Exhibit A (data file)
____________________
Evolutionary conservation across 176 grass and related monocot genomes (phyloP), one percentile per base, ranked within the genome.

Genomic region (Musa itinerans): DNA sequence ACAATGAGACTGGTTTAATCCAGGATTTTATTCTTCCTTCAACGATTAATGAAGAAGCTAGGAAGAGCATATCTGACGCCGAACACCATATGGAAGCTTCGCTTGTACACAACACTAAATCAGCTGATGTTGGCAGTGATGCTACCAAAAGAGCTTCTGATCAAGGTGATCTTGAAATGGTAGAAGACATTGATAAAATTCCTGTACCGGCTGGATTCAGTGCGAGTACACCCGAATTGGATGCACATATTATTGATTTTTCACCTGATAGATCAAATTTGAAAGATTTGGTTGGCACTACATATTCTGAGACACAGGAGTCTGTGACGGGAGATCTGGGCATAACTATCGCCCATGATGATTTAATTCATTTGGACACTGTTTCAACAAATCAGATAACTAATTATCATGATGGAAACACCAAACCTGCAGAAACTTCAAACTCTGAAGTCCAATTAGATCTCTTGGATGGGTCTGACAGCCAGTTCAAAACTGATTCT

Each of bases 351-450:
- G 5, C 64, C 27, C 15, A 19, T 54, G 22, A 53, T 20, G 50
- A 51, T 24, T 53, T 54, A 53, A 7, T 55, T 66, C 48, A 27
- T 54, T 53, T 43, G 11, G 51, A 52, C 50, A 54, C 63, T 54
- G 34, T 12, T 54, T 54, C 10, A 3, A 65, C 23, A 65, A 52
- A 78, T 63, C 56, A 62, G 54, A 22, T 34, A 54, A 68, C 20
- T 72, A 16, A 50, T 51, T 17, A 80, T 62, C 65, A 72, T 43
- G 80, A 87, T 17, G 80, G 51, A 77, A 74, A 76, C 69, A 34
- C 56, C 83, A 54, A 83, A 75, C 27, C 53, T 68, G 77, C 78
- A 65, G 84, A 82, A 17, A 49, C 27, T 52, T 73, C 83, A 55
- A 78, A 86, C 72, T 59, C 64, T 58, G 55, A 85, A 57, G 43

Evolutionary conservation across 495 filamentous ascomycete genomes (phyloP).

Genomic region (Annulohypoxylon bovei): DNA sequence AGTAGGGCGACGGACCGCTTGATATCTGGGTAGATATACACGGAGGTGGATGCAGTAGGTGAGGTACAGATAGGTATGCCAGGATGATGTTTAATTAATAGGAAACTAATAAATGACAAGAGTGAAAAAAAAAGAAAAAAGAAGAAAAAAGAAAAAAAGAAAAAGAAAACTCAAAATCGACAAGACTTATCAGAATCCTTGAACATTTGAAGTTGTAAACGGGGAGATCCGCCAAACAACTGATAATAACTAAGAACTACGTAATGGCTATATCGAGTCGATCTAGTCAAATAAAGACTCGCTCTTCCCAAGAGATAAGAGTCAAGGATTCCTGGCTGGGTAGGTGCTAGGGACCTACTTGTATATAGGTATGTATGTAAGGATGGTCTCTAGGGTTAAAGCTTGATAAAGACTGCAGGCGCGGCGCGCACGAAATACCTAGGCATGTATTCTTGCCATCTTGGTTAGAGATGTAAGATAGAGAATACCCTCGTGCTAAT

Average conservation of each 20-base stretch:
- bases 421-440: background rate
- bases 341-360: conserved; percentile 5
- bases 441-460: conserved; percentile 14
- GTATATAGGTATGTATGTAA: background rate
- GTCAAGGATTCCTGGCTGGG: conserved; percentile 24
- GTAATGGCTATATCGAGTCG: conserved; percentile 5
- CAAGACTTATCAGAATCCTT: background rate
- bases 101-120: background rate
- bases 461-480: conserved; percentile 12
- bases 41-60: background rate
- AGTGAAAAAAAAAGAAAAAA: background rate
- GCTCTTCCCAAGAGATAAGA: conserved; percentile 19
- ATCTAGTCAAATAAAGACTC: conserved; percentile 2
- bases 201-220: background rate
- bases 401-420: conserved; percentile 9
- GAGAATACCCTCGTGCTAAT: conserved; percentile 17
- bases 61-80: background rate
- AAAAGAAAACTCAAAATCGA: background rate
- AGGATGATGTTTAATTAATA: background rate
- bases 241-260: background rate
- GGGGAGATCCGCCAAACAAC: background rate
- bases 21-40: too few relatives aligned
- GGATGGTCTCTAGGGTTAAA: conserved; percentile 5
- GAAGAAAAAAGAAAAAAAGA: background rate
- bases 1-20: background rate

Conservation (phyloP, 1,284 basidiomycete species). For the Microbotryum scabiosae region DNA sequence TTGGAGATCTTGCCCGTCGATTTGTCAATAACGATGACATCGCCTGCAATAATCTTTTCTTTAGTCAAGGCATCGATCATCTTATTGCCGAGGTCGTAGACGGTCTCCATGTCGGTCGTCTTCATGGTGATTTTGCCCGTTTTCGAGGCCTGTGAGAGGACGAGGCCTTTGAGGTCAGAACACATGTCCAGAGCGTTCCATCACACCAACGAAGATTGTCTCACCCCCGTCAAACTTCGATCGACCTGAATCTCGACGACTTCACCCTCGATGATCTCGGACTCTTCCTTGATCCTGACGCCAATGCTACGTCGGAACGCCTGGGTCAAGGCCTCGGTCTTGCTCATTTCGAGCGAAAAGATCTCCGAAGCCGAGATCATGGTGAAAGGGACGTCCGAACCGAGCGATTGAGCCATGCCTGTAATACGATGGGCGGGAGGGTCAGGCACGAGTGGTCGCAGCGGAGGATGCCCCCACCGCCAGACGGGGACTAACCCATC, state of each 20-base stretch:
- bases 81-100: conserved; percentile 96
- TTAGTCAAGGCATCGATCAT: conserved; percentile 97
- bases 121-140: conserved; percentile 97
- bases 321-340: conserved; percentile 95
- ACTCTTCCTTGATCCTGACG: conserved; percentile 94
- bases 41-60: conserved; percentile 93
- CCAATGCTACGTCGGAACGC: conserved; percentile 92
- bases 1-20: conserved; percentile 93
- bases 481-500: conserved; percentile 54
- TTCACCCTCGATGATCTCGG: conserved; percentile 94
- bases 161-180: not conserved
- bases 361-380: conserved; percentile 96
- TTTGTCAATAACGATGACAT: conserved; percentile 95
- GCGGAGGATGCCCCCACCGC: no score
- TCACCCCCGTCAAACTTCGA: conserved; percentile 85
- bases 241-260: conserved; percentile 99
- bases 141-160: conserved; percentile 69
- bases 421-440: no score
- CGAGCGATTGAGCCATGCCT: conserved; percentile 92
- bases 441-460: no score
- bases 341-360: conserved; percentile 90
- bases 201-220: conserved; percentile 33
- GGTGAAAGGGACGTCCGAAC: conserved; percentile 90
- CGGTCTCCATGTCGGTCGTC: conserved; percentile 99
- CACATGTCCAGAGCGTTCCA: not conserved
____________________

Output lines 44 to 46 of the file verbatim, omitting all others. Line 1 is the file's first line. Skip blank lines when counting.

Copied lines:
- TTAGTCAAGGCATCGATCAT: conserved; percentile 97
- bases 121-140: conserved; percentile 97
- bases 321-340: conserved; percentile 95